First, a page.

I grew up in Kajjansi, a major suburb of Uganda’s Capital, Kampala. My beginnings although not wealthy, were comfortable with no real worry in the world. Like many city slickers, my purview was limited to Kampala, Entebbe, and Jinja–any town outside these 3, might as well have been another country. I lived what I retrospectively consider a privileged life. Today is December 21, 2018, and as I ride down from Arua, I am in gratitude and reflection because it took a momentous, life-changing event to clear my vision and for me to find my raison d’etre.
On January 9, 2012, after an agonizing 2 weeks on oral and intravenous quinine for malaria, followed by a week on ciprofloxacin for typhoid and a final week on metformin, an orally-administered medication for Type 2 diabetes with the sole goal of bringing down the unrelenting 33mmol of glucose in my blood, I was diagnosed with Type 1 diabetes (T1D). I emerged out of this diabetic ketoacidosis haze, a brand-new man. I knew my life had changed forever and the journey as a Type 1 diabetes warrior was afoot.
Eventually, in my quest for information, knowledge and support groups for the condition, I found the Sonia Nabeta Foundation (SNF).
Now on my way back to Kampala after 4-days in Arua, where SNF hosted Camp Ecora, it all makes sense. Of the 56 warriors that descended upon Camp Ecora, I was in charge of 9 warriors in Team Tchala. Of the nine warriors, 9-year old Patrick Bojo illustrated the critical importance of a T1D community where the person right next to you is an instant friend because they understand the physical and emotional granularities of the condition that you live with each and every single day.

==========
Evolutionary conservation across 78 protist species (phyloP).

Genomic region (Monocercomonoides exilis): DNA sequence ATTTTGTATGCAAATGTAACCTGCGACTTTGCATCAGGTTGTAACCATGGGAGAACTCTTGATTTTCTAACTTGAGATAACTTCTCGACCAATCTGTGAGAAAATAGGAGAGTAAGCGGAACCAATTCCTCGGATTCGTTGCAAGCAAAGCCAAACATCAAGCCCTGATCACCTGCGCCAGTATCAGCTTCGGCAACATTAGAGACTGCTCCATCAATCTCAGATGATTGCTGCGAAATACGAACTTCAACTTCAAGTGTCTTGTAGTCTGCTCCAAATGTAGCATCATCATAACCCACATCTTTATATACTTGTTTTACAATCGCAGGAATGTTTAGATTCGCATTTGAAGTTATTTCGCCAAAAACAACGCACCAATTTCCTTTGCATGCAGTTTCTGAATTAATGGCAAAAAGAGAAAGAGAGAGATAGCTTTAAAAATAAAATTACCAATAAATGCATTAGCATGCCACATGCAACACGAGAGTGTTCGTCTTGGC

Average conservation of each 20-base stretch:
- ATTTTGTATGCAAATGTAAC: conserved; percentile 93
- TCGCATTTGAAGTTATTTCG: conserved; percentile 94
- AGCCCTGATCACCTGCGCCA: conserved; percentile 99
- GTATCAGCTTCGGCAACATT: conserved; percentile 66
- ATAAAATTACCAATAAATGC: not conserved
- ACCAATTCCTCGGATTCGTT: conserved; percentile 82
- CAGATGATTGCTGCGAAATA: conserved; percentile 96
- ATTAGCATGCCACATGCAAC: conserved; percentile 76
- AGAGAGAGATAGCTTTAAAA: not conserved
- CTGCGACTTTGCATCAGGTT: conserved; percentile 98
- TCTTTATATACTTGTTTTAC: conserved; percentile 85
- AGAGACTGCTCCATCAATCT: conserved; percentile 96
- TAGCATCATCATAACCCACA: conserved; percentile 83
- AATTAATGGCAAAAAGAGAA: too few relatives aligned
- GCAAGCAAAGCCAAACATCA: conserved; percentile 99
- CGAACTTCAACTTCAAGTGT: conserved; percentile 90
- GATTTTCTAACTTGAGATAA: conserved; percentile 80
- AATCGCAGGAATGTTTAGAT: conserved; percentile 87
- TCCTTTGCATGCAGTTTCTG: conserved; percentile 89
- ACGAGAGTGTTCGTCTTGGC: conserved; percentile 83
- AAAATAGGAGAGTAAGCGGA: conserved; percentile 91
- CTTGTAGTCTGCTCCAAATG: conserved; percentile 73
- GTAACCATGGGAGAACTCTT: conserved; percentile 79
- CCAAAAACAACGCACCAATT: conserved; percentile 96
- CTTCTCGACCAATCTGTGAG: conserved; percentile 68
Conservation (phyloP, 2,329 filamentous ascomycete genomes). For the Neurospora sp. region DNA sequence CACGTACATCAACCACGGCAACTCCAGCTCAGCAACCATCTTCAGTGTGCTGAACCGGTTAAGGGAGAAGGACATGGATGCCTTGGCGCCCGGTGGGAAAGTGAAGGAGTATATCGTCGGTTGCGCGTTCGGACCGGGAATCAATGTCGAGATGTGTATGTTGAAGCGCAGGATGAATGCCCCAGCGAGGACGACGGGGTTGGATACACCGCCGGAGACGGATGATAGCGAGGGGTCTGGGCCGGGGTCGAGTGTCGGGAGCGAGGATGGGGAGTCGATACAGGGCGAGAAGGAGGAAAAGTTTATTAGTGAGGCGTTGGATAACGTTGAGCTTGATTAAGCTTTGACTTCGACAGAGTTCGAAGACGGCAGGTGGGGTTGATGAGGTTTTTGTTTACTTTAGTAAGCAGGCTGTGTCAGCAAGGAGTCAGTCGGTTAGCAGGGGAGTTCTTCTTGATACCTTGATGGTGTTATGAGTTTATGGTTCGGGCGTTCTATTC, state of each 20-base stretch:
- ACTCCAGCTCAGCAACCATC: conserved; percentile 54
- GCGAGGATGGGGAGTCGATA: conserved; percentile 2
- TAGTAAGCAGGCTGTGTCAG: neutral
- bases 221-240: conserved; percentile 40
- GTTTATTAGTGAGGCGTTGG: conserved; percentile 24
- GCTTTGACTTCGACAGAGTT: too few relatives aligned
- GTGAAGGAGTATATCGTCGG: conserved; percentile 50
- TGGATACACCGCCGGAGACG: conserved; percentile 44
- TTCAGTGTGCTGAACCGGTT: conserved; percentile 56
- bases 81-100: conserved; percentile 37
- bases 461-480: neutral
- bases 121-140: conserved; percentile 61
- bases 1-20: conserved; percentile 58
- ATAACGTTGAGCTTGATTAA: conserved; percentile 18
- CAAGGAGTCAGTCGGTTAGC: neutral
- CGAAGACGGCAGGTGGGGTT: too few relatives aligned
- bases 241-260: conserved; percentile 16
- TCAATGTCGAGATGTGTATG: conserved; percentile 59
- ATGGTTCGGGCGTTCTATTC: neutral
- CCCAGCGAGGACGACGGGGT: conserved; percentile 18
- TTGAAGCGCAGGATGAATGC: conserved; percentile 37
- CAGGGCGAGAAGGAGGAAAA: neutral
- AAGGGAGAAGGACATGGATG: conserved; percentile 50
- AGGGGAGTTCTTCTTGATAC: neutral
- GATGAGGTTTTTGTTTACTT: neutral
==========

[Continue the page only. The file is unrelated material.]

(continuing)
Bojo was born in South Sudan where the war-torn country forced his father and paraplegic mother to flee to the Morobi refugee settlement in Northern Uganda. In December 2016, when Patrick’s battered body was experiencing what I had gone through 4 years earlier, his parents, already grappling with the woes of refugee status, left him at an orphanage in Adjumani, hoping to give their son his best chance at life. At 7, Bojo had experienced more trauma than most of us ever do in a lifetime and yet, here he was at the door of an orphanage, taking on more traumatic experiences because T1D was this massive unknown. Nobody knew what to do.
God, however, hadn’t given up on Bojo. DeeAnn Reader, an American lady, walked into Bojo’s life and a diagnosis was made. Even still, Bojo was not out of the woods because the insulin which he needs to live is frequently out of stock at the proximal Adjumani general hospital. To compound this issue, equipment for his care at the hospital is non-existent, and the capacity of medical personnel is limited. For two years, Bojo survived on the supplies DeeAnn provided when they were available. Constantly in search of sustainable care for Bojo, DeeAnn contacted SNF where Bojo was enrolled into Camp Ecora.
This past Monday, when Bojo checked into Camp Ecora, with Rosemary, his caretaker in tow, he was withdrawn and often tearful. As SNF camp counselor, my primary objective for day 1 became–get one word out of Bojo, a smile was ancillary. Having achieved the one word, I slowly worked to weave his unique thread into the tapestry that had become Team Tchala. It’s day 4; the Tapestry is complete. Bojo has found his color and his color is resilience. This is Bojo on Day 1, and this is Bojo at the close of Camp Ecora. Bojo walked away from Camp Ecora with life-saving syringes, insulin, strips a glucometer, a notebook full of how-tos, friends to lean on, a spirit full of hope and that ever elusive smile.